In making a disability determination, the ALJ engages in a five-step evaluation process. 20 C.F.R. § 404.1520; see Johnson v. Barnhart, 434 F.3d 650 (4th Cir. 2005). The ALJ must consider the factors in order. At step one, if the claimant is engaged in substantial gainful activity, the claim is denied. At step two, the claim is denied if the claimant has no severe impairment or combination of impairments significantly limiting him or her from performing basic work activities. At step three, the claimant's impairment is compared to those in the Listing of Impairments. See 20 C.F.R. Part 404, Subpart P, App. 1. If the impairment is listed in the Listing of Impairments or if it is equivalent to a listed impairment, disability is conclusively presumed. But if the claimant's impairment does not meet or equal a listed impairment, the ALJ assesses the claimant's RFC to determine, at step four, whether he can perform his past work despite his impairments. If the claimant cannot perform past relevant work, the analysis moves on to step five: establishing whether the claimant, based on his age, work experience, and RFC can perform other substantial gainful work. The burden of proof is on the claimant for the first four steps of this inquiry, but shifts to the Commissioner at the fifth step. Pass v. Chater, 65 F.3d 1200, 1203 (4th Cir. 1995).

         C. Medical Background

         Tatum has a history of mental illness stemming back to childhood. Tr. at 65. She has a diagnosis of schizoaffective disorder. Since 2010, Assertive Community Treatment (“ACT”), a multi-disciplinary team, has provided Tatum with psychiatric care and support services. Tr. at 65, 628, 789, 1255. The ACT team visits Tatum's residence several times per week and escorts her to appointments, the food pantry, the laundromat, and the housing office. Tr. at 946, 1062, 1117, 1120.

         Since June 2013, providers, including Dr. Stephen Sanders, a psychiatrist, have prescribed medications, such as Risperdal and Trazodone, to Tatum. When she reported an increase in her depressive symptoms in March 2015, providers increased her Trazodone dosage. Tr. at 1119.

         Tatum contends that she has a pattern of engaging with healthcare providers and other services for a period of time before withdrawing and self-isolating. Tr. at 80-83. During periods of engagement, Tatum will attend church regularly as well as a support meeting for people who are HIV-positive and a substance abuse recovery group. Tr. at 986, 1014, 1016, 1103, 1252-56. When she isolates herself, Tatum will not answer the door for ACT team members. Tr. at 80-83. Providers attribute this pattern of behavior to her mental health conditions. Tr. at 81-82, 1296.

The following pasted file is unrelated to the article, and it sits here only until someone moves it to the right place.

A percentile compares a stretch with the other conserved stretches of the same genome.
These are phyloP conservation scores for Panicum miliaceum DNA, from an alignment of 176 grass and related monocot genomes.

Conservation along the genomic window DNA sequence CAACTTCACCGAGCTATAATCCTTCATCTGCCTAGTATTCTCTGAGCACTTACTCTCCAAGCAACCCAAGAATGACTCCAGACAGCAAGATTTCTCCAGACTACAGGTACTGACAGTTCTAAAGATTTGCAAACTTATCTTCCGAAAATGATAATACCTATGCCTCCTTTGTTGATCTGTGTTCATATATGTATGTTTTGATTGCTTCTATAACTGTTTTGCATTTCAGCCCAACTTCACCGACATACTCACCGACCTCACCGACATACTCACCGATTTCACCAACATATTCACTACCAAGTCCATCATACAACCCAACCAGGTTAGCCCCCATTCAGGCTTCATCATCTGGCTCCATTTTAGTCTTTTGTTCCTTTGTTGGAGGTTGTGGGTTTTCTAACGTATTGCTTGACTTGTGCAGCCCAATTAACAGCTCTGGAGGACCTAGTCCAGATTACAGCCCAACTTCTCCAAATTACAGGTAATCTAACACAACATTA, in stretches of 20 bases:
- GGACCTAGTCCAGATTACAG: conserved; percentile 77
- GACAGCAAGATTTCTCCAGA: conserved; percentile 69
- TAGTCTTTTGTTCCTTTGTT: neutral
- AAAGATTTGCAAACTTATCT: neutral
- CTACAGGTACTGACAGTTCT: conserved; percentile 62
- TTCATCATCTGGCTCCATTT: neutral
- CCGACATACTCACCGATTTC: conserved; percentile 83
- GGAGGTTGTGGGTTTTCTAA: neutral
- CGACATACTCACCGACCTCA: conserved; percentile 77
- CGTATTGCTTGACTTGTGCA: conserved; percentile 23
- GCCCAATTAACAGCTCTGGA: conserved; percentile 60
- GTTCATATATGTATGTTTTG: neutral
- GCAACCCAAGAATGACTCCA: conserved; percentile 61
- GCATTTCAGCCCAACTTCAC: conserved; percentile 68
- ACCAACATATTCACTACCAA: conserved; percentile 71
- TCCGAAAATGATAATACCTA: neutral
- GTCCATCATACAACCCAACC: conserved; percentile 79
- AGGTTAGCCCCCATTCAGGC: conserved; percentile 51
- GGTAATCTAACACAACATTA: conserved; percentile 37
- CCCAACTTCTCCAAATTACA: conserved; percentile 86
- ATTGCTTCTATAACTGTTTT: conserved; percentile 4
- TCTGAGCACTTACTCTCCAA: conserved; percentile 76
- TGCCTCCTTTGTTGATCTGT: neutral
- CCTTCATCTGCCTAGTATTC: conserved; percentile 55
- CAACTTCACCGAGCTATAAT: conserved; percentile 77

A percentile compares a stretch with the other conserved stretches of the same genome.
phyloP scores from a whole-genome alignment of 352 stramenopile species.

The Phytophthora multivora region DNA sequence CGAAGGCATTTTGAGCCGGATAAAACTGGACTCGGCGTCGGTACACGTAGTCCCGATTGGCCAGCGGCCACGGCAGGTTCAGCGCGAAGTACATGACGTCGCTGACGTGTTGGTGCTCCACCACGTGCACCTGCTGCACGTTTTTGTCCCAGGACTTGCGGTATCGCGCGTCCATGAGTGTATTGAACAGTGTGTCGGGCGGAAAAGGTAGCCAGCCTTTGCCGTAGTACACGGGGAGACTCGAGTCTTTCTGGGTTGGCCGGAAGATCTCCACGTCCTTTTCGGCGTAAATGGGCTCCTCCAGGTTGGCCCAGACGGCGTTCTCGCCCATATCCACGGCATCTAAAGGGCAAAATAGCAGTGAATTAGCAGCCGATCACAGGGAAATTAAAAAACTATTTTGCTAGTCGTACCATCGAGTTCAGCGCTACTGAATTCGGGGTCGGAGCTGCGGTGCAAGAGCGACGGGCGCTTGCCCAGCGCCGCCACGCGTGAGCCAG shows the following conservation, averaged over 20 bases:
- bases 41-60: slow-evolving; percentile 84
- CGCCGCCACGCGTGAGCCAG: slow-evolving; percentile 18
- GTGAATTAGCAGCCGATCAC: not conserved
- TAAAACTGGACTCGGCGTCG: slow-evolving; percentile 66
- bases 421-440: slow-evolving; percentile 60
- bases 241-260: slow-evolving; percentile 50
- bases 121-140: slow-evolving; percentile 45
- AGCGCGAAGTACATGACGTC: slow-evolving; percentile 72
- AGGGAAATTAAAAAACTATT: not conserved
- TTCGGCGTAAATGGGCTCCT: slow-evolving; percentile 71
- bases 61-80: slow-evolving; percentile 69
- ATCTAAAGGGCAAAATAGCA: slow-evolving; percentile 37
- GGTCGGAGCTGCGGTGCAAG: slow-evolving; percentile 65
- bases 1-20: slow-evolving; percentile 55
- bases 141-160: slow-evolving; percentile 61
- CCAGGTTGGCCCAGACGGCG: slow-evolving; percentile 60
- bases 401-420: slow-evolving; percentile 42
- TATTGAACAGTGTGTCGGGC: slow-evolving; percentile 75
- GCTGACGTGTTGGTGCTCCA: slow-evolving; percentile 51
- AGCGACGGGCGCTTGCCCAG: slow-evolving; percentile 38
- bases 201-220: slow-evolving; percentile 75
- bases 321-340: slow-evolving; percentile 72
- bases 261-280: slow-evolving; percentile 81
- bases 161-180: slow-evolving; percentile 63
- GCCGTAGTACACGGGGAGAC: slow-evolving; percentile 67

Mark Cassity, director of Higher Ground, a supportive retreat and community resource center for people living with HIV, runs a recovery group that Tatum sporadically attends. Tr. at 1255. Cassity stated that Tatum can make other attendees uncomfortable and “on edge” with her presence as she is “quick to take offense and react in a loud, intimidating way that can be frightening to others.” Tr. at 1255-56. He also remarked that Tatum verbally attacked other attendees on multiple occasions. Id.

         Adrienne Mages, MSW, runs a weekly support group for women with HIV. Tr. at 1253- 54. Mages observed that Tatum had problems interacting with others and became physically agitated during meetings, resulting in discomfort for other group members. Tr. at 1253.

         In addition to her mental health conditions, Tatum has also experienced physical impairments. Her diagnoses include HIV, obesity, and substance abuse disorder. Tr. at 18. Providers have characterized Tatum's substance abuse as intermittent and remarked that she is honest about her substance use. Tr. at 640, 1256, 1295.

         Tatum has also experienced problems with her feet. Since 2011, Tatum has consistently reported bilateral foot pain to several providers. Tr. at 706, 763-66, 1005, 1013, 1022, 1039, 1066-68, 1272, 1293. In 2013, Dr. Kristen Bray, a consultative examiner, noted that Tatum had a “tumor like effect on the plantar surfaces of both feet” but it was unclear if these were recurring abscesses or large neuromas. Tr. at 763-66. Dr. Bray opined that Tatum would be limited in standing or walking. Id. In 2015, Dr. Norman Regal diagnosed Tatum with probable bilateral plantar fibroma with keratotic lesions and a hammertoe deformity. Tr. at 1293.

         State agency physician Dr. Nathan Strahl reviewed Tatum's records in August 2015. Tr. at 795.[2] Dr. Strahl concluded that Tatum's functioning was significantly impaired only during periods of substance use. Id. He also observed that when Tatum was sober and complied with treatment, she could perform simple, routine, repetitive tasks and interact appropriately with coworkers and supervisors. Id. Dr. Strahl found, however, that Tatum should have no more than occasional ...